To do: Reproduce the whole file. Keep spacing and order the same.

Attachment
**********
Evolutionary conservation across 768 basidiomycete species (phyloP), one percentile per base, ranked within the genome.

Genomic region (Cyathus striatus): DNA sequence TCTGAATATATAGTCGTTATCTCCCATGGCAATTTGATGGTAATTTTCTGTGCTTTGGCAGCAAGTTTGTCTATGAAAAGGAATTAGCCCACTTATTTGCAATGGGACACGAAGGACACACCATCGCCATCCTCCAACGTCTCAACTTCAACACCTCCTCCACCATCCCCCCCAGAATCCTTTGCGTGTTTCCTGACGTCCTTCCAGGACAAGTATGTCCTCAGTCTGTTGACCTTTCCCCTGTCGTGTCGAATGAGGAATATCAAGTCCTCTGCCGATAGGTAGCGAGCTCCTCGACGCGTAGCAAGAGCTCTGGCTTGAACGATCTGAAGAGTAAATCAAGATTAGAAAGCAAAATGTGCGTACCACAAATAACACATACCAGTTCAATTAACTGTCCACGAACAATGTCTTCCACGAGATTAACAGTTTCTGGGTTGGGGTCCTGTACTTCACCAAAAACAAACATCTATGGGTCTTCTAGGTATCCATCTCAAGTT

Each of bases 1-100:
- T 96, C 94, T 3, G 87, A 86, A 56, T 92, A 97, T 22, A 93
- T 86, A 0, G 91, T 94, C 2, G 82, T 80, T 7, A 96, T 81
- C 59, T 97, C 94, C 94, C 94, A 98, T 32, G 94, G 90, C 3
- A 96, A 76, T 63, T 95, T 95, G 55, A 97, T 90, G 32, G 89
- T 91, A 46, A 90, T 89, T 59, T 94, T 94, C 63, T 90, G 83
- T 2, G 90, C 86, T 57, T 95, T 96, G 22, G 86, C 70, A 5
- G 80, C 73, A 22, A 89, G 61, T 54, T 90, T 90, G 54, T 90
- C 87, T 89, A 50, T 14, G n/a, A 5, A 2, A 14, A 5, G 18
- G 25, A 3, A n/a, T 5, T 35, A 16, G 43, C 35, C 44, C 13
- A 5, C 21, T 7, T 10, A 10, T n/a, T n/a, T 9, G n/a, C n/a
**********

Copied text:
Evolutionary conservation across 768 basidiomycete species (phyloP), one percentile per base, ranked within the genome.

Genomic region (Cyathus striatus): DNA sequence TCTGAATATATAGTCGTTATCTCCCATGGCAATTTGATGGTAATTTTCTGTGCTTTGGCAGCAAGTTTGTCTATGAAAAGGAATTAGCCCACTTATTTGCAATGGGACACGAAGGACACACCATCGCCATCCTCCAACGTCTCAACTTCAACACCTCCTCCACCATCCCCCCCAGAATCCTTTGCGTGTTTCCTGACGTCCTTCCAGGACAAGTATGTCCTCAGTCTGTTGACCTTTCCCCTGTCGTGTCGAATGAGGAATATCAAGTCCTCTGCCGATAGGTAGCGAGCTCCTCGACGCGTAGCAAGAGCTCTGGCTTGAACGATCTGAAGAGTAAATCAAGATTAGAAAGCAAAATGTGCGTACCACAAATAACACATACCAGTTCAATTAACTGTCCACGAACAATGTCTTCCACGAGATTAACAGTTTCTGGGTTGGGGTCCTGTACTTCACCAAAAACAAACATCTATGGGTCTTCTAGGTATCCATCTCAAGTT

Each of bases 1-100:
- T 96, C 94, T 3, G 87, A 86, A 56, T 92, A 97, T 22, A 93
- T 86, A 0, G 91, T 94, C 2, G 82, T 80, T 7, A 96, T 81
- C 59, T 97, C 94, C 94, C 94, A 98, T 32, G 94, G 90, C 3
- A 96, A 76, T 63, T 95, T 95, G 55, A 97, T 90, G 32, G 89
- T 91, A 46, A 90, T 89, T 59, T 94, T 94, C 63, T 90, G 83
- T 2, G 90, C 86, T 57, T 95, T 96, G 22, G 86, C 70, A 5
- G 80, C 73, A 22, A 89, G 61, T 54, T 90, T 90, G 54, T 90
- C 87, T 89, A 50, T 14, G n/a, A 5, A 2, A 14, A 5, G 18
- G 25, A 3, A n/a, T 5, T 35, A 16, G 43, C 35, C 44, C 13
- A 5, C 21, T 7, T 10, A 10, T n/a, T n/a, T 9, G n/a, C n/a